The problem/misunderstanding seems to be the description of the discipline in the rulebook. Maybe for example "as much as possible without twisting of more than 45 degrees" would be a more appropriate description than "no twisting of more than 45 degrees". What I mean is, that in case of such a beep a penalty should be given instead of DQ.
As Slow Races has to be considered more like a skill, than as a track race, in the last years Slow Races have been separated from track races in terms of discipline directors.
Therefore, before the rulebook allows to use technical systems, it´s required, that different settings of the system were tested and evaluated by many riders. But keep realistic, done well it will be a big project, which requires to spend a lot of free time: we need reponsibles for the development,organize the test phase , bringing together riders, we need responsibles to carry out evaluations and updating the system............... I cannot imagine that all these phases could be done within less than 2 years.
Also the current system has been developed within 2 years.
Pleas consider all these aspects of a experienced rider, and let´s separate wishes from realistic possibilities
In addition to my last comment, I would like to bring in the perception of Sonja ( world record holder until 2012 ) in terms of micro errors. At the judge workshop in Bixen, she explained that it´s not fair to disqualify a rider because of a "micro error".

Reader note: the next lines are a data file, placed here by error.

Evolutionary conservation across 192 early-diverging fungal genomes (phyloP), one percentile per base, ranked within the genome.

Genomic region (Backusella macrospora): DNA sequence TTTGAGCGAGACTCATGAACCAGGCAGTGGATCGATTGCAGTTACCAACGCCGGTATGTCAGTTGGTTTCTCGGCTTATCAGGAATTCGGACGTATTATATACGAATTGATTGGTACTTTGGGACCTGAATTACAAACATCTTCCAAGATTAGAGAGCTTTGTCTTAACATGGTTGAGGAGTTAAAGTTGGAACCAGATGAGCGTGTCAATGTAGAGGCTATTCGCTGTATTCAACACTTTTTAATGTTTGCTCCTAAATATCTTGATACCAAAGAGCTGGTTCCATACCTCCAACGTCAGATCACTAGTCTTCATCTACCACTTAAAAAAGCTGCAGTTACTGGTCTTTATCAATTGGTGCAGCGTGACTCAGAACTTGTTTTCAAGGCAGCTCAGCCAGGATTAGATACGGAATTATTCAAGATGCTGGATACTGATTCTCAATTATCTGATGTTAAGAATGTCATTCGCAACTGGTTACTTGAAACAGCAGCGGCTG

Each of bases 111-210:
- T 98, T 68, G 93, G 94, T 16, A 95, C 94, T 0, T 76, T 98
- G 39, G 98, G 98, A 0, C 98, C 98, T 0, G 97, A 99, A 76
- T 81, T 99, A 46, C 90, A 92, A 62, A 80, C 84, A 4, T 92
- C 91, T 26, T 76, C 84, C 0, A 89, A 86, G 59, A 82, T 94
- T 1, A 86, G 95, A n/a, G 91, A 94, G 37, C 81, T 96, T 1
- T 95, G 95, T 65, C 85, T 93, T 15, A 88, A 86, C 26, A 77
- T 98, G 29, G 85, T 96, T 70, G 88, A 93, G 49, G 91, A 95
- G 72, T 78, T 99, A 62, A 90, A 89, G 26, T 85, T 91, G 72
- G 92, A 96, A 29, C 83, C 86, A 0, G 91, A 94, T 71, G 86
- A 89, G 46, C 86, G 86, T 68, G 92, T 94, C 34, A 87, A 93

At the rulebook discussion 2 years ago, Olaf explained the following in terms of micro errors:
"Std Skill is a good sample and also in team sports a foul just give advantage to the other team but don´t disqualify the rider who made the foul."
So, I propose that we should go on with this discussion in 2 years. Meanwhile, we should develop ideas and systems, test them at workshops, considering the evaluation. We should go on improving the system and finally present realistic aspects in the next rulebook discussion. Then let´s decide, what can become part of the rule. I´m against that we pass over to vote now about systems that at the moment does´t exist.
> @Klaas: you write that a violation of the rule (no twisting of more than 45 degrees )
> should result in DQ. I would like to explain you the following:
> In my opinion, the reason why at standardskill competition points were deducted instead
> of DQ is, because it´s not realistic, that a rider performs his standardskill- program
> without any deduction. Everyone knows, that the best rider is not who performs a result
> of 5 score without any deduction. The best rider ist, who performs the highest score,
> independent of the deducted points.
I assume you mean "taking the deducted points into account". Well, I guess this is right. Standard skill is inherently a 'judged' competition.
> At slow race competition we have a similar situation. For example at unicon17 in Montreal,
> there was no one of the finalists, who performed his run without any penalty, as Ingrid
> Kreuzer (chef judge) told to me.
I don't understand this. Unicon17 should have been run according to the rulebook of 2013. There were no penalties in the rulebook, only DQ.
> Everyone knows, that the best rider is not, who reaches
> a result of 10 sek. without any penalty because all other riders have been disqualified.